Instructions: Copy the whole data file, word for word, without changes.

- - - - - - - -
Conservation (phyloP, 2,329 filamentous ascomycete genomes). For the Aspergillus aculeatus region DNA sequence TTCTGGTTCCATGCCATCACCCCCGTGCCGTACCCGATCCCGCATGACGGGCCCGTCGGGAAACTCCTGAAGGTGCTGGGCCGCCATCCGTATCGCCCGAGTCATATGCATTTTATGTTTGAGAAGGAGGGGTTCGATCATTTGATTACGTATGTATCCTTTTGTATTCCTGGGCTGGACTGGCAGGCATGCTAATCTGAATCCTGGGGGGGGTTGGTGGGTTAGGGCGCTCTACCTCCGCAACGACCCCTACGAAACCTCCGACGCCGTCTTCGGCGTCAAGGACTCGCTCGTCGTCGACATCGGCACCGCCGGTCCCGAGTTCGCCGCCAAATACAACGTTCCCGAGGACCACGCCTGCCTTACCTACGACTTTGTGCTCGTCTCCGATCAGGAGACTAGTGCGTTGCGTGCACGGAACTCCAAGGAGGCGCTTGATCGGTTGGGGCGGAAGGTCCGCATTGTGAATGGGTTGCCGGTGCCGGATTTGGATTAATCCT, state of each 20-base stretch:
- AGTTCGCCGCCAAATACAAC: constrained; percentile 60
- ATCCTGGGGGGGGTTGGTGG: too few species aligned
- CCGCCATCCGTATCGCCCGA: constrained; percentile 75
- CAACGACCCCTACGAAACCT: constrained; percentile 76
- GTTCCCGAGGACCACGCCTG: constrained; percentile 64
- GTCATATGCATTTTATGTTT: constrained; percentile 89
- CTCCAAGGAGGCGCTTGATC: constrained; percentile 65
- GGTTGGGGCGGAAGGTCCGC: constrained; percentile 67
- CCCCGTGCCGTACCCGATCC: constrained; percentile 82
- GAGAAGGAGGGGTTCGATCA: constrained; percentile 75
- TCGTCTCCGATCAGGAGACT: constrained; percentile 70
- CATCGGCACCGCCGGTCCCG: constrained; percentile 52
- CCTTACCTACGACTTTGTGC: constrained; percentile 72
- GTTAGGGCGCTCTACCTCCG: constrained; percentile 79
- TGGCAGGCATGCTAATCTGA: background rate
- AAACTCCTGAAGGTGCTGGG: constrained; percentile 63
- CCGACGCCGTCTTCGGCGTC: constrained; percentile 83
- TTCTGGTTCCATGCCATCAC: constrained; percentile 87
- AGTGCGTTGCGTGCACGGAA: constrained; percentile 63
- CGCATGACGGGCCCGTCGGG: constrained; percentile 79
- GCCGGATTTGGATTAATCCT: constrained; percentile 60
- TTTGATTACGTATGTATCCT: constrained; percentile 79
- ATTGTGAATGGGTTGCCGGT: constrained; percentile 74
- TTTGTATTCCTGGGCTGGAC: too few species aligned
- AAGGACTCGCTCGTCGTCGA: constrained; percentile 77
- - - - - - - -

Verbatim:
Conservation (phyloP, 2,329 filamentous ascomycete genomes). For the Aspergillus aculeatus region DNA sequence TTCTGGTTCCATGCCATCACCCCCGTGCCGTACCCGATCCCGCATGACGGGCCCGTCGGGAAACTCCTGAAGGTGCTGGGCCGCCATCCGTATCGCCCGAGTCATATGCATTTTATGTTTGAGAAGGAGGGGTTCGATCATTTGATTACGTATGTATCCTTTTGTATTCCTGGGCTGGACTGGCAGGCATGCTAATCTGAATCCTGGGGGGGGTTGGTGGGTTAGGGCGCTCTACCTCCGCAACGACCCCTACGAAACCTCCGACGCCGTCTTCGGCGTCAAGGACTCGCTCGTCGTCGACATCGGCACCGCCGGTCCCGAGTTCGCCGCCAAATACAACGTTCCCGAGGACCACGCCTGCCTTACCTACGACTTTGTGCTCGTCTCCGATCAGGAGACTAGTGCGTTGCGTGCACGGAACTCCAAGGAGGCGCTTGATCGGTTGGGGCGGAAGGTCCGCATTGTGAATGGGTTGCCGGTGCCGGATTTGGATTAATCCT, state of each 20-base stretch:
- AGTTCGCCGCCAAATACAAC: constrained; percentile 60
- ATCCTGGGGGGGGTTGGTGG: too few species aligned
- CCGCCATCCGTATCGCCCGA: constrained; percentile 75
- CAACGACCCCTACGAAACCT: constrained; percentile 76
- GTTCCCGAGGACCACGCCTG: constrained; percentile 64
- GTCATATGCATTTTATGTTT: constrained; percentile 89
- CTCCAAGGAGGCGCTTGATC: constrained; percentile 65
- GGTTGGGGCGGAAGGTCCGC: constrained; percentile 67
- CCCCGTGCCGTACCCGATCC: constrained; percentile 82
- GAGAAGGAGGGGTTCGATCA: constrained; percentile 75
- TCGTCTCCGATCAGGAGACT: constrained; percentile 70
- CATCGGCACCGCCGGTCCCG: constrained; percentile 52
- CCTTACCTACGACTTTGTGC: constrained; percentile 72
- GTTAGGGCGCTCTACCTCCG: constrained; percentile 79
- TGGCAGGCATGCTAATCTGA: background rate
- AAACTCCTGAAGGTGCTGGG: constrained; percentile 63
- CCGACGCCGTCTTCGGCGTC: constrained; percentile 83
- TTCTGGTTCCATGCCATCAC: constrained; percentile 87
- AGTGCGTTGCGTGCACGGAA: constrained; percentile 63
- CGCATGACGGGCCCGTCGGG: constrained; percentile 79
- GCCGGATTTGGATTAATCCT: constrained; percentile 60
- TTTGATTACGTATGTATCCT: constrained; percentile 79
- ATTGTGAATGGGTTGCCGGT: constrained; percentile 74
- TTTGTATTCCTGGGCTGGAC: too few species aligned
- AAGGACTCGCTCGTCGTCGA: constrained; percentile 77